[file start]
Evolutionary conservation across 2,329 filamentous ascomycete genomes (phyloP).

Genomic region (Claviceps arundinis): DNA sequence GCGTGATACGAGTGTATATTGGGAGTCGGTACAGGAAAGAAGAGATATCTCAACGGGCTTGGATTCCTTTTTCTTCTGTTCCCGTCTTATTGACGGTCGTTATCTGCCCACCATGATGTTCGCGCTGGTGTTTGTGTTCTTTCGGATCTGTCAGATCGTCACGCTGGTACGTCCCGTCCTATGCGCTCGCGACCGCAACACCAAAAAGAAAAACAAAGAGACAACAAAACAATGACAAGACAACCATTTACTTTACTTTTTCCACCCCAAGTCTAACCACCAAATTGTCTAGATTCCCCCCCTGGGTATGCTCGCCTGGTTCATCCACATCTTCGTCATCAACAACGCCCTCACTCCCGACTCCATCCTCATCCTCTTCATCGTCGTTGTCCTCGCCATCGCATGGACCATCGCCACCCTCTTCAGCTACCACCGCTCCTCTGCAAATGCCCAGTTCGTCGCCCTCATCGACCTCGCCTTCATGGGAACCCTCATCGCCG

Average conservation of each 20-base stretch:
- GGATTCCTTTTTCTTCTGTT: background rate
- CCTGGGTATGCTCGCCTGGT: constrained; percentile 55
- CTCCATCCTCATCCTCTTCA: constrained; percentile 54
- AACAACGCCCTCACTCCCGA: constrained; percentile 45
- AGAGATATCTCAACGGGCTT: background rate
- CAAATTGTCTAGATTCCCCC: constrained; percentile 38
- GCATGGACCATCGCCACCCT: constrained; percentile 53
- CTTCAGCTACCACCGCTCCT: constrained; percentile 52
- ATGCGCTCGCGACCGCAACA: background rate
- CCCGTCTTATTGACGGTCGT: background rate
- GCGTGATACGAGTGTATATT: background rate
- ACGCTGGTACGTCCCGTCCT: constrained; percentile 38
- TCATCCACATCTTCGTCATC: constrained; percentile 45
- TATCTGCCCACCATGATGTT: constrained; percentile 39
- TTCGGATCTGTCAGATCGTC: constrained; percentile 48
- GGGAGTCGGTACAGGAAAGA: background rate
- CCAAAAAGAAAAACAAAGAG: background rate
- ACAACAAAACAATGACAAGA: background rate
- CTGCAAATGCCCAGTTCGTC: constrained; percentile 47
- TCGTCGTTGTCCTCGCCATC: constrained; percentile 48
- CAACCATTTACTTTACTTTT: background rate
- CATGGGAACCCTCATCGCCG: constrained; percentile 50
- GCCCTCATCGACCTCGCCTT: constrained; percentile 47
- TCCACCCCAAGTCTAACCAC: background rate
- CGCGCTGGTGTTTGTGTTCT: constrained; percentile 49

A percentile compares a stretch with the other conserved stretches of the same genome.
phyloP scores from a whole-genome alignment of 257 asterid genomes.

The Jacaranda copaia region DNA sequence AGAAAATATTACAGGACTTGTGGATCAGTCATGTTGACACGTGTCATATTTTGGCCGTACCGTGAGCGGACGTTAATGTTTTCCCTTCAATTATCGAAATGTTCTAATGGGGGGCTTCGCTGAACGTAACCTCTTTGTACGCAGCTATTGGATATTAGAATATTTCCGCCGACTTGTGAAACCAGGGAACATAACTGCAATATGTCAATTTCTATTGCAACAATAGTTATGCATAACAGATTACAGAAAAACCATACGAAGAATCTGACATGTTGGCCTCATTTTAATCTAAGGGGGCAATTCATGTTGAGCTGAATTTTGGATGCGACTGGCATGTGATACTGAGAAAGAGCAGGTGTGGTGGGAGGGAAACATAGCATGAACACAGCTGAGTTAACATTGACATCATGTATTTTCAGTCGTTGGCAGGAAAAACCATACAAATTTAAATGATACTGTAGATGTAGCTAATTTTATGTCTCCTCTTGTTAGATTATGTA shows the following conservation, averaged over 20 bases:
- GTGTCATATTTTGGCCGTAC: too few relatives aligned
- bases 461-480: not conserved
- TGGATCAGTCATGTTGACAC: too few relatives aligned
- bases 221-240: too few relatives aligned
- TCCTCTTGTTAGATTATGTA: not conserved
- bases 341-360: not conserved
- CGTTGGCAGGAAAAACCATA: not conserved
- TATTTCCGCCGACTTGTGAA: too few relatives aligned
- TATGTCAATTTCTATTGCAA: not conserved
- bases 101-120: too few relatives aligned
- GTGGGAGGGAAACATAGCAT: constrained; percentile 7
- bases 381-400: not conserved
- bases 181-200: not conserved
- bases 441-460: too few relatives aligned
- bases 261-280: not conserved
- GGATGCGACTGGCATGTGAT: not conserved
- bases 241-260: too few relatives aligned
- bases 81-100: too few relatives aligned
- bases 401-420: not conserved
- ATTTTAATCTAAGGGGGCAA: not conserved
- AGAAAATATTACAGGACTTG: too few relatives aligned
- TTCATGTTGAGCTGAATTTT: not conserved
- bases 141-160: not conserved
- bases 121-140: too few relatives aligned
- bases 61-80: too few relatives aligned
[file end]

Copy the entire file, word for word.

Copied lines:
Evolutionary conservation across 2,329 filamentous ascomycete genomes (phyloP).

Genomic region (Claviceps arundinis): DNA sequence GCGTGATACGAGTGTATATTGGGAGTCGGTACAGGAAAGAAGAGATATCTCAACGGGCTTGGATTCCTTTTTCTTCTGTTCCCGTCTTATTGACGGTCGTTATCTGCCCACCATGATGTTCGCGCTGGTGTTTGTGTTCTTTCGGATCTGTCAGATCGTCACGCTGGTACGTCCCGTCCTATGCGCTCGCGACCGCAACACCAAAAAGAAAAACAAAGAGACAACAAAACAATGACAAGACAACCATTTACTTTACTTTTTCCACCCCAAGTCTAACCACCAAATTGTCTAGATTCCCCCCCTGGGTATGCTCGCCTGGTTCATCCACATCTTCGTCATCAACAACGCCCTCACTCCCGACTCCATCCTCATCCTCTTCATCGTCGTTGTCCTCGCCATCGCATGGACCATCGCCACCCTCTTCAGCTACCACCGCTCCTCTGCAAATGCCCAGTTCGTCGCCCTCATCGACCTCGCCTTCATGGGAACCCTCATCGCCG

Average conservation of each 20-base stretch:
- GGATTCCTTTTTCTTCTGTT: background rate
- CCTGGGTATGCTCGCCTGGT: constrained; percentile 55
- CTCCATCCTCATCCTCTTCA: constrained; percentile 54
- AACAACGCCCTCACTCCCGA: constrained; percentile 45
- AGAGATATCTCAACGGGCTT: background rate
- CAAATTGTCTAGATTCCCCC: constrained; percentile 38
- GCATGGACCATCGCCACCCT: constrained; percentile 53
- CTTCAGCTACCACCGCTCCT: constrained; percentile 52
- ATGCGCTCGCGACCGCAACA: background rate
- CCCGTCTTATTGACGGTCGT: background rate
- GCGTGATACGAGTGTATATT: background rate
- ACGCTGGTACGTCCCGTCCT: constrained; percentile 38
- TCATCCACATCTTCGTCATC: constrained; percentile 45
- TATCTGCCCACCATGATGTT: constrained; percentile 39
- TTCGGATCTGTCAGATCGTC: constrained; percentile 48
- GGGAGTCGGTACAGGAAAGA: background rate
- CCAAAAAGAAAAACAAAGAG: background rate
- ACAACAAAACAATGACAAGA: background rate
- CTGCAAATGCCCAGTTCGTC: constrained; percentile 47
- TCGTCGTTGTCCTCGCCATC: constrained; percentile 48
- CAACCATTTACTTTACTTTT: background rate
- CATGGGAACCCTCATCGCCG: constrained; percentile 50
- GCCCTCATCGACCTCGCCTT: constrained; percentile 47
- TCCACCCCAAGTCTAACCAC: background rate
- CGCGCTGGTGTTTGTGTTCT: constrained; percentile 49

A percentile compares a stretch with the other conserved stretches of the same genome.
phyloP scores from a whole-genome alignment of 257 asterid genomes.

The Jacaranda copaia region DNA sequence AGAAAATATTACAGGACTTGTGGATCAGTCATGTTGACACGTGTCATATTTTGGCCGTACCGTGAGCGGACGTTAATGTTTTCCCTTCAATTATCGAAATGTTCTAATGGGGGGCTTCGCTGAACGTAACCTCTTTGTACGCAGCTATTGGATATTAGAATATTTCCGCCGACTTGTGAAACCAGGGAACATAACTGCAATATGTCAATTTCTATTGCAACAATAGTTATGCATAACAGATTACAGAAAAACCATACGAAGAATCTGACATGTTGGCCTCATTTTAATCTAAGGGGGCAATTCATGTTGAGCTGAATTTTGGATGCGACTGGCATGTGATACTGAGAAAGAGCAGGTGTGGTGGGAGGGAAACATAGCATGAACACAGCTGAGTTAACATTGACATCATGTATTTTCAGTCGTTGGCAGGAAAAACCATACAAATTTAAATGATACTGTAGATGTAGCTAATTTTATGTCTCCTCTTGTTAGATTATGTA shows the following conservation, averaged over 20 bases:
- GTGTCATATTTTGGCCGTAC: too few relatives aligned
- bases 461-480: not conserved
- TGGATCAGTCATGTTGACAC: too few relatives aligned
- bases 221-240: too few relatives aligned
- TCCTCTTGTTAGATTATGTA: not conserved
- bases 341-360: not conserved
- CGTTGGCAGGAAAAACCATA: not conserved
- TATTTCCGCCGACTTGTGAA: too few relatives aligned
- TATGTCAATTTCTATTGCAA: not conserved
- bases 101-120: too few relatives aligned
- GTGGGAGGGAAACATAGCAT: constrained; percentile 7
- bases 381-400: not conserved
- bases 181-200: not conserved
- bases 441-460: too few relatives aligned
- bases 261-280: not conserved
- GGATGCGACTGGCATGTGAT: not conserved
- bases 241-260: too few relatives aligned
- bases 81-100: too few relatives aligned
- bases 401-420: not conserved
- ATTTTAATCTAAGGGGGCAA: not conserved
- AGAAAATATTACAGGACTTG: too few relatives aligned
- TTCATGTTGAGCTGAATTTT: not conserved
- bases 141-160: not conserved
- bases 121-140: too few relatives aligned
- bases 61-80: too few relatives aligned